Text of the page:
In the 1950's The Waltham Watch Company of Waltham, Mass introduced a 100 jewel watch. Only 17 of the jewels were functional meaning those 17 jewel were placed between the gears of the watch to reduce friction, hold lubricant longer , reduce the amount of lubricant needed, increase temperature stability and reduce corrosion. (All reasons jewels are used in movements today) There were two cap jewels, two pivot jewels, an impulse jewel for the balance wheel, two pivot jewels, two pallet jewels for the pallet fork, and two pivot jewels each for the escape, fourth, third and center wheels. The remaining 83 jewels were simply placed at the edge of the automatic rotor (seen above). These jewels had absolutely no function and so created the watch with the most amount of non-functional jewels. Although there is a space for a 101th jewel on the automatic rotor, the space is vacant as 101 jewels does not sound as marketable as 100 jewels.
The Walthman Watch Company closed its doors in 1957 as a result of financial stress and less than perfect craftsmanship, it seems the 100 Jewel Watch was its last desperate attempt to make a sale. The company relied on the fact that many people believed the more jewels the more precise the watch movement. People may have believed the jewels were actually worth something.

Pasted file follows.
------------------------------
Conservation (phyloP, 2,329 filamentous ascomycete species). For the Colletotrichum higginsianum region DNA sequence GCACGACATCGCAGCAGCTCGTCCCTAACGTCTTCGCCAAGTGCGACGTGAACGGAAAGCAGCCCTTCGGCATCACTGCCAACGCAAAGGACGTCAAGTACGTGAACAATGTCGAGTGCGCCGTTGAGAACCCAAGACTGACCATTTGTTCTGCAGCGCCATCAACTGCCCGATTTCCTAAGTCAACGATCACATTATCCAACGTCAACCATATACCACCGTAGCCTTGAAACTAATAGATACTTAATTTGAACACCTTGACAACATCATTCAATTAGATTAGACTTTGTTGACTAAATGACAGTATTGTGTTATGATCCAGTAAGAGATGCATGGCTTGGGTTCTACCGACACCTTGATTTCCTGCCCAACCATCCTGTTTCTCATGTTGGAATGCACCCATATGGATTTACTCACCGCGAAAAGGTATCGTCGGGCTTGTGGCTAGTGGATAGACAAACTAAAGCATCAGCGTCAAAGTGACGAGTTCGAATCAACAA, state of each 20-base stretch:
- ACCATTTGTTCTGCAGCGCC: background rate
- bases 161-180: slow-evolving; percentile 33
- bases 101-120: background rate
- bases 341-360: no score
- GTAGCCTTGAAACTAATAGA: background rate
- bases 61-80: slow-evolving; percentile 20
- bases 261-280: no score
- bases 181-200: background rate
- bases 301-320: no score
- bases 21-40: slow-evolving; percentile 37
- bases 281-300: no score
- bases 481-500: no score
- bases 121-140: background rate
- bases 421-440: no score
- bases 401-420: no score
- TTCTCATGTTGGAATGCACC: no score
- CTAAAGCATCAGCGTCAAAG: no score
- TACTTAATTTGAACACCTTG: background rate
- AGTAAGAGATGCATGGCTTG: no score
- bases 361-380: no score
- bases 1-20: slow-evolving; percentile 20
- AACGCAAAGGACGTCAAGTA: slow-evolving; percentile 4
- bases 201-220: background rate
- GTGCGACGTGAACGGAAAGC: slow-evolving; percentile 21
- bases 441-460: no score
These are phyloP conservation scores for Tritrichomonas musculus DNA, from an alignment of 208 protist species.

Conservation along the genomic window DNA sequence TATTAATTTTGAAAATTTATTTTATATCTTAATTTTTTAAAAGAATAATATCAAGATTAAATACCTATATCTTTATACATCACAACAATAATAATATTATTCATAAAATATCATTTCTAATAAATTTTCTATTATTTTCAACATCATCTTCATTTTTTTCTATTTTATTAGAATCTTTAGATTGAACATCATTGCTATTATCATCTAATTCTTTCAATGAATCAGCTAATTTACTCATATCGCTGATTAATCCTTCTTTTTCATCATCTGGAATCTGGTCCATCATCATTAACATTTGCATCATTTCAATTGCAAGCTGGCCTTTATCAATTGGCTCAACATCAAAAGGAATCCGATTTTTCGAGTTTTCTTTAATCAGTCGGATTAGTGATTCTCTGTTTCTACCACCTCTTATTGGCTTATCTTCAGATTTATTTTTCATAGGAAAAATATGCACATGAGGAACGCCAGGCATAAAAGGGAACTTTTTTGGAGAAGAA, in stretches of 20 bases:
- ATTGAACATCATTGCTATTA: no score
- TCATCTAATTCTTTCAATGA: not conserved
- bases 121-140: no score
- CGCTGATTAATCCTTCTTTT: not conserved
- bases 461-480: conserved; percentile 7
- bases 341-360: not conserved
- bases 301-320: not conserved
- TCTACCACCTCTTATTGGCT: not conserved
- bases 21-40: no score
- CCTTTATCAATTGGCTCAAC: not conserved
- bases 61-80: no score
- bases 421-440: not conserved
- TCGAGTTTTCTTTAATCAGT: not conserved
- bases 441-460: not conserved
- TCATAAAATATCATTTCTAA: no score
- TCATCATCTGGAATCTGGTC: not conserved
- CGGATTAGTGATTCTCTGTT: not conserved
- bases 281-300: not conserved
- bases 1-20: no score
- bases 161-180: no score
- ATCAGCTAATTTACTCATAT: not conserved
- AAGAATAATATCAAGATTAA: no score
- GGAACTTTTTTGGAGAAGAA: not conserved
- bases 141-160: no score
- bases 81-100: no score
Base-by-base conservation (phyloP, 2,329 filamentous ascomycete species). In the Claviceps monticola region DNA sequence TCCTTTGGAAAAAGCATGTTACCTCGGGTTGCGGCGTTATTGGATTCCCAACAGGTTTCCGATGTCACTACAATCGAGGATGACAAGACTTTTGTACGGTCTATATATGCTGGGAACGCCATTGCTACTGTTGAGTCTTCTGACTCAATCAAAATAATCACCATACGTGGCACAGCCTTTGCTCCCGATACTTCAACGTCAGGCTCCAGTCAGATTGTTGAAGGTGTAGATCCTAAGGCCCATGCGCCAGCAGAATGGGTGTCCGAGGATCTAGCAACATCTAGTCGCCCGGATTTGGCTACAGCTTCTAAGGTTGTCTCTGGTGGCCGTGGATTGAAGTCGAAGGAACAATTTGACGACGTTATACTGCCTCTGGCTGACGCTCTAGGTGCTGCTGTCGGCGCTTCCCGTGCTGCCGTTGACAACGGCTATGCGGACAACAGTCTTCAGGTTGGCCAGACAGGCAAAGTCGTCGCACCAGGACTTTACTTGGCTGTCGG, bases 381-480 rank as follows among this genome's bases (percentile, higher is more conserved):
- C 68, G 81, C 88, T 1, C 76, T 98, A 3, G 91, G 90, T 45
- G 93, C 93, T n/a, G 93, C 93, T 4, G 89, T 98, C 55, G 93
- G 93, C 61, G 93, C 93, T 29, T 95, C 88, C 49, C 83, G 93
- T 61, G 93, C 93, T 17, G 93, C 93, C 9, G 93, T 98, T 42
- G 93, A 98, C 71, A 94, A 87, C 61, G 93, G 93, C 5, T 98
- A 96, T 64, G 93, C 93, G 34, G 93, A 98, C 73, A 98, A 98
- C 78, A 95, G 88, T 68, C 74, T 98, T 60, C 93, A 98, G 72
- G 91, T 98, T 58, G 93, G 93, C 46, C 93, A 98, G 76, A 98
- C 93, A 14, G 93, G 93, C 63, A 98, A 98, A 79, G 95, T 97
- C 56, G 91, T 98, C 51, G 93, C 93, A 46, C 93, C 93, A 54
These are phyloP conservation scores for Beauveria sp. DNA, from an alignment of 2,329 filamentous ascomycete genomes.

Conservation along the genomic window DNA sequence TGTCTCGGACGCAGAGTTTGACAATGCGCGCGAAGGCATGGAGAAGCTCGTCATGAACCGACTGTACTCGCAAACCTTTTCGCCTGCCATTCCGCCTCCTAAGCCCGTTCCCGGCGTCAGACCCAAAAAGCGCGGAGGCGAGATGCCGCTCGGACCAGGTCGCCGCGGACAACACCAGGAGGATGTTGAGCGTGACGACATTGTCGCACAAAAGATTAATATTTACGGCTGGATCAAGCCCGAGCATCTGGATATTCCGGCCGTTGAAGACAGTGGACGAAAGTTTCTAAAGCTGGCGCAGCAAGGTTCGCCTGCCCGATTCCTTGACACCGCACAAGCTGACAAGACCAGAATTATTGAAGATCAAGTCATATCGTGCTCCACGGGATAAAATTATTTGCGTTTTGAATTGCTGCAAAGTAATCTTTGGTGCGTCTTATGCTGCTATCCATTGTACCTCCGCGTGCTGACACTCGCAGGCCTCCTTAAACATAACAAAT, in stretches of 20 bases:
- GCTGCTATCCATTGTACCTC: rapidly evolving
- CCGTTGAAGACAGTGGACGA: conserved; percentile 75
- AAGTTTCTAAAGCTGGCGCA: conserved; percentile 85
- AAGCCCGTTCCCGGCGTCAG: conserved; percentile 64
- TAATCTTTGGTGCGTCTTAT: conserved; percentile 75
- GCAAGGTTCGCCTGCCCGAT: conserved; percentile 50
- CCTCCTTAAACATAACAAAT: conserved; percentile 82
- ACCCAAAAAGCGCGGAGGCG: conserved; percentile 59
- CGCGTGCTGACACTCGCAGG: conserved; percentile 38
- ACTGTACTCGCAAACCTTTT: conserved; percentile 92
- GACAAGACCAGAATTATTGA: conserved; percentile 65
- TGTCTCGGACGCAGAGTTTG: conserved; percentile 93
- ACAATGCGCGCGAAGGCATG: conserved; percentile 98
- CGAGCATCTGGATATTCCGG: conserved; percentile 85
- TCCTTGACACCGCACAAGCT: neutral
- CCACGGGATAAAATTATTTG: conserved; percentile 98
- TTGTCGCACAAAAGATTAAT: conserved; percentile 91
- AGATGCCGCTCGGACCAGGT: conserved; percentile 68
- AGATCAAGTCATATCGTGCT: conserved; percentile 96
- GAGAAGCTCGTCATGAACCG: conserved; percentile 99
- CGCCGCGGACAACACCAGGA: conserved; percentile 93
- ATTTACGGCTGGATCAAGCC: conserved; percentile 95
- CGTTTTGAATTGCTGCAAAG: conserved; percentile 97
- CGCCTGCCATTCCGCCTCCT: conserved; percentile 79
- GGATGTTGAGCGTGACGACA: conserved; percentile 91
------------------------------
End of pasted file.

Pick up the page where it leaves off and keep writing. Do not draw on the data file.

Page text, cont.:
In fact most jewels are synthetic costing very little and the jewels themselves are worth very little.
In the 1940's and 1950's many companies were upping there non-functional jewel count without increasing the complications. Between 1902 and 1965 it was "anything goes" in regard to the amount of jewels in a watch movement. In addition the amount of jewels were stated on the dial as a marketing ploy. Then in October 1965, the Swiss organization NIHS - Normes de I'industrie Horlogre Suisse, whose function was to develop the standards for the Swiss Watch Industry, published a standard (NIHS 94-10) in order to control the way in which the number of jewels in a movement are used in advertising and any sales related to horology and timekeepers. In 1974, the NIHS and ISO 1112 which was recently updated in ISO 1112:2009 specifies the technical definitions of functional and non-functional horological movement jewels. In addition it describes the different types of jewels used, and how this is to be marked on a timekeeping instrument or used in advertising. In this way the type of jewels used, the amount of jewels used and the way in which the jewels can be used to increase the jewel count of the watch is outlined.
Today the more jewels indicate more complications as there are more moving parts. The more jewels used, the less the wear and tear on the watch parts. Many watch companies use 21 jewels and some ETA movements use 25 jewels. The jewels themselves are valued at very little since most are synthetic; however, it is the well placed functionality in conjunction with superior craftsmanship of the watch part that attract watch enthusiasts and horology admirers.